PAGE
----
Nick Yaksich, director of AGC's highway division, bluntly explains his opposition: He doesn't want to design roads, he just wants to lay them. "You get quality specs from the state and you build to those specs. That's that."

"I'm not sure it would be worth the effort," concurs T. Peter Ruane, president and CEO of ARTBA, adding, amazingly, "The current system, as far as we know, indicates that there are no problems." Last month, when California Rep. Anthony C. Beilenson reproposed a guarantee and warranty amendment, ARTBA whipped a letter off to Congress. "This concept is totally unrealistic," the letter read, arguing that if contractors guaranteed their work, they would suddenly become liable "for problems caused by faulty design or material specifications and other factors." And given today's rigid (that is, with regard to materials, not performance) state specifications, that's a legitimate concern. But hardly an unsolvable one-another lesson that can be learned abroad. In return for guaranteed work, virtually all the European governments have long made their design requirements flexible, freeing the contractor to use the best materials and the best design.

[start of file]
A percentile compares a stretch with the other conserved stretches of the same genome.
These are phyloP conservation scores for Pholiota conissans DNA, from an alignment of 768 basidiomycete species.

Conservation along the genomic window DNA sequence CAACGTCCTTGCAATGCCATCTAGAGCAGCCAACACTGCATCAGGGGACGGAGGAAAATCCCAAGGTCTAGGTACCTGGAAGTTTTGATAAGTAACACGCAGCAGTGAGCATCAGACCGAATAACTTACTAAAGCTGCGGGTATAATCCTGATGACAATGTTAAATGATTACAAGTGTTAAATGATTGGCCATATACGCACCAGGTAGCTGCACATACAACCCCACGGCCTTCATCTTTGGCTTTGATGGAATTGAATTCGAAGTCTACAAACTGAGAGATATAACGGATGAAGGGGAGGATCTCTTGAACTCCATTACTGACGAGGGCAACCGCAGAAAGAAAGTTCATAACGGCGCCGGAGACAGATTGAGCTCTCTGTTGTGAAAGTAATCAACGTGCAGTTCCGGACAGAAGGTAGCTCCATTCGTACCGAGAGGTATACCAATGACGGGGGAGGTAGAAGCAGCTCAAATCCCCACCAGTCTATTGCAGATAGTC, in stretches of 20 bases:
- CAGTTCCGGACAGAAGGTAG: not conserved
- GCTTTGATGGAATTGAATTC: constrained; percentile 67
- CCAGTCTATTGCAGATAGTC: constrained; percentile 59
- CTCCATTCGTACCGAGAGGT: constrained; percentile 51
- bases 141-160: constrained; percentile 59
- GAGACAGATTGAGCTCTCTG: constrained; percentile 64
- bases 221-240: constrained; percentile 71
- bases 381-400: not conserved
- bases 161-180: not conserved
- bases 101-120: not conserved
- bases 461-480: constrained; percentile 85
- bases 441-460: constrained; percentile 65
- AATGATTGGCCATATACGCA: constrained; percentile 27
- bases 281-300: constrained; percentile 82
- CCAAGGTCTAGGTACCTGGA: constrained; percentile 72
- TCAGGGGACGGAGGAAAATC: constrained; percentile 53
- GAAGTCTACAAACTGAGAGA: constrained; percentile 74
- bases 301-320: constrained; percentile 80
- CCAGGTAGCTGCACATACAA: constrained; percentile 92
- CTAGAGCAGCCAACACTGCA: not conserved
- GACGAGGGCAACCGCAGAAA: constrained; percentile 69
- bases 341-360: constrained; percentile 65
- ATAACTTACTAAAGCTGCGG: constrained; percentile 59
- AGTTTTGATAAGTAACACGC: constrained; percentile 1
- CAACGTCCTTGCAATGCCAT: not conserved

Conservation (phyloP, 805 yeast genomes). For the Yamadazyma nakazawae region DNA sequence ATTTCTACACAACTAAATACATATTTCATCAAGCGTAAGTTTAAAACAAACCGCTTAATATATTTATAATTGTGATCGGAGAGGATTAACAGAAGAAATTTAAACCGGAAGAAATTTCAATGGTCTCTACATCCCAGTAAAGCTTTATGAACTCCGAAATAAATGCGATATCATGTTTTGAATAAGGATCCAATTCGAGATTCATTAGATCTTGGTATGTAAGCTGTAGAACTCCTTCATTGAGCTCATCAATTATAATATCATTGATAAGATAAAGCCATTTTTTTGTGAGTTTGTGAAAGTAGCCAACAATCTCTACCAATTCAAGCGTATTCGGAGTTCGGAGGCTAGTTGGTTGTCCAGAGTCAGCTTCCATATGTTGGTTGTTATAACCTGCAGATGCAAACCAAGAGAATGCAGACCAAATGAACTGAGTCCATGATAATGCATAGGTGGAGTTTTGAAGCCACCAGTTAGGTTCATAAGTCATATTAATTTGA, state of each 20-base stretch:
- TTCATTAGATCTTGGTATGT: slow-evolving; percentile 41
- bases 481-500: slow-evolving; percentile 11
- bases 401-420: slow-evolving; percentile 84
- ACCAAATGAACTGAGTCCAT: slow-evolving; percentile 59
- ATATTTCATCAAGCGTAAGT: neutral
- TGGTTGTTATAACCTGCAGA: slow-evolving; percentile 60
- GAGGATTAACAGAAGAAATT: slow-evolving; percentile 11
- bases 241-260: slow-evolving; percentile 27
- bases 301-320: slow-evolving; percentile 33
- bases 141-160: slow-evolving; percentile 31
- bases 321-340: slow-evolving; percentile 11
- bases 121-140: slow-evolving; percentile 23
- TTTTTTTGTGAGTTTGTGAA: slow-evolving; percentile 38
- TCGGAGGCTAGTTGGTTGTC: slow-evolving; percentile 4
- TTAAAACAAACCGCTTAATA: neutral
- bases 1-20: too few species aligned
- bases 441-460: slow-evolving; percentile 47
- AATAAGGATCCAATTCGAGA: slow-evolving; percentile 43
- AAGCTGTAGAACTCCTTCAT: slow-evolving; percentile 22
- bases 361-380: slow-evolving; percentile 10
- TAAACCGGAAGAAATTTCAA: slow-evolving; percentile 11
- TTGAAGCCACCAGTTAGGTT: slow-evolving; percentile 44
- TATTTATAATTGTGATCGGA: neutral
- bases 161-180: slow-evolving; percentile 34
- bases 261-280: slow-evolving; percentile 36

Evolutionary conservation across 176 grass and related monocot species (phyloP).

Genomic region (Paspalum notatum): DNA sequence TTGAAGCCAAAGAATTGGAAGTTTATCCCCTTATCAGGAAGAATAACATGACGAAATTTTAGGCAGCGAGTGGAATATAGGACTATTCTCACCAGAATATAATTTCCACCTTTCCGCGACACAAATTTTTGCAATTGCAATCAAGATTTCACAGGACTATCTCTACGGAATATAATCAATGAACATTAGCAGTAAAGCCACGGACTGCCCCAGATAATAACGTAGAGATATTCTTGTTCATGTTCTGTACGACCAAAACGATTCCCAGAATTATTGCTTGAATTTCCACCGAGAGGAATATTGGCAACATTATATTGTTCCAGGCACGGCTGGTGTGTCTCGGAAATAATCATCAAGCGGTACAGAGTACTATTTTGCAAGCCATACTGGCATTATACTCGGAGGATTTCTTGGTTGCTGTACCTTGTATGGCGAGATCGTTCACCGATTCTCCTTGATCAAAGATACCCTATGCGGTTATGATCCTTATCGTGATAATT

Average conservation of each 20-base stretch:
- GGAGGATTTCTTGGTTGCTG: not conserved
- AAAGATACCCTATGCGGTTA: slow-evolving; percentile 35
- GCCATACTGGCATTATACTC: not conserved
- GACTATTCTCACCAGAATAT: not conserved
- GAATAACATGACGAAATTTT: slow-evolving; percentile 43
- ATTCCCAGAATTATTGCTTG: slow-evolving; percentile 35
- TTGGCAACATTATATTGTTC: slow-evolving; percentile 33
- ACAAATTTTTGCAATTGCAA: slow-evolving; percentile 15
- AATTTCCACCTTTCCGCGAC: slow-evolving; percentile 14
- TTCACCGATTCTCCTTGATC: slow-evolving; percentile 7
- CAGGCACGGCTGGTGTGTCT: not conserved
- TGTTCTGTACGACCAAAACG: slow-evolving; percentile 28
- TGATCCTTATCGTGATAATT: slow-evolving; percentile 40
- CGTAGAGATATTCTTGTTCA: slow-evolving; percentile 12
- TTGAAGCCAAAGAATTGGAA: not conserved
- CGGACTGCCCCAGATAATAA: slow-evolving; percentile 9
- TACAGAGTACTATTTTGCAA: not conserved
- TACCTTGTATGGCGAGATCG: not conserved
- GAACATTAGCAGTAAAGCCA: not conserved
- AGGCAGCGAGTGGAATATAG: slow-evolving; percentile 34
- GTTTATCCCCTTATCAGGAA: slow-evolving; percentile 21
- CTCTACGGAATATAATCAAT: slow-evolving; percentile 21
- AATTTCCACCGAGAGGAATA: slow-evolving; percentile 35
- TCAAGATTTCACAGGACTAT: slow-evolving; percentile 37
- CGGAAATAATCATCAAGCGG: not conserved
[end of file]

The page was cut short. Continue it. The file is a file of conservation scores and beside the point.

Smart federal policy would start by passing the Beilenson amendment and then encouraging states to loosen up their specs. But that's just a start. Real reform requires doing what the British do: Ditching low-bid requirements for long-term cost-benefit analysis. Those three changes would give road builders and pavement corporations real incentives to investigate new methods and techniques instead of just slapping down the cheapest stuff they've got. Would it pay off? According to the Strategic Highway Research Program, one of the few federally supported pavement research institutes, simply encouraging widespread use of chemical binders in asphalt-what the Europeans have been doing for years-could save $270 billion a year.

Smooth, black Ameri-Autobahns are possible and affordable, once we straighten out the twisted federal incentive system. We have the technology-or at least we can import it. We have the European model to learn from. All that is required now is political will. But we have a plan for building that too: a mandatory field trip down the FDR Drive for every single member of Congress.
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Copyright 1991, Gale Group. All rights reserved. Gale Group is a Thomson Corporation Company.

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Title Annotation:highway construction
Author:Dance, Betsy
Publication:Washington Monthly
Date:Nov 1, 1991
Words:1947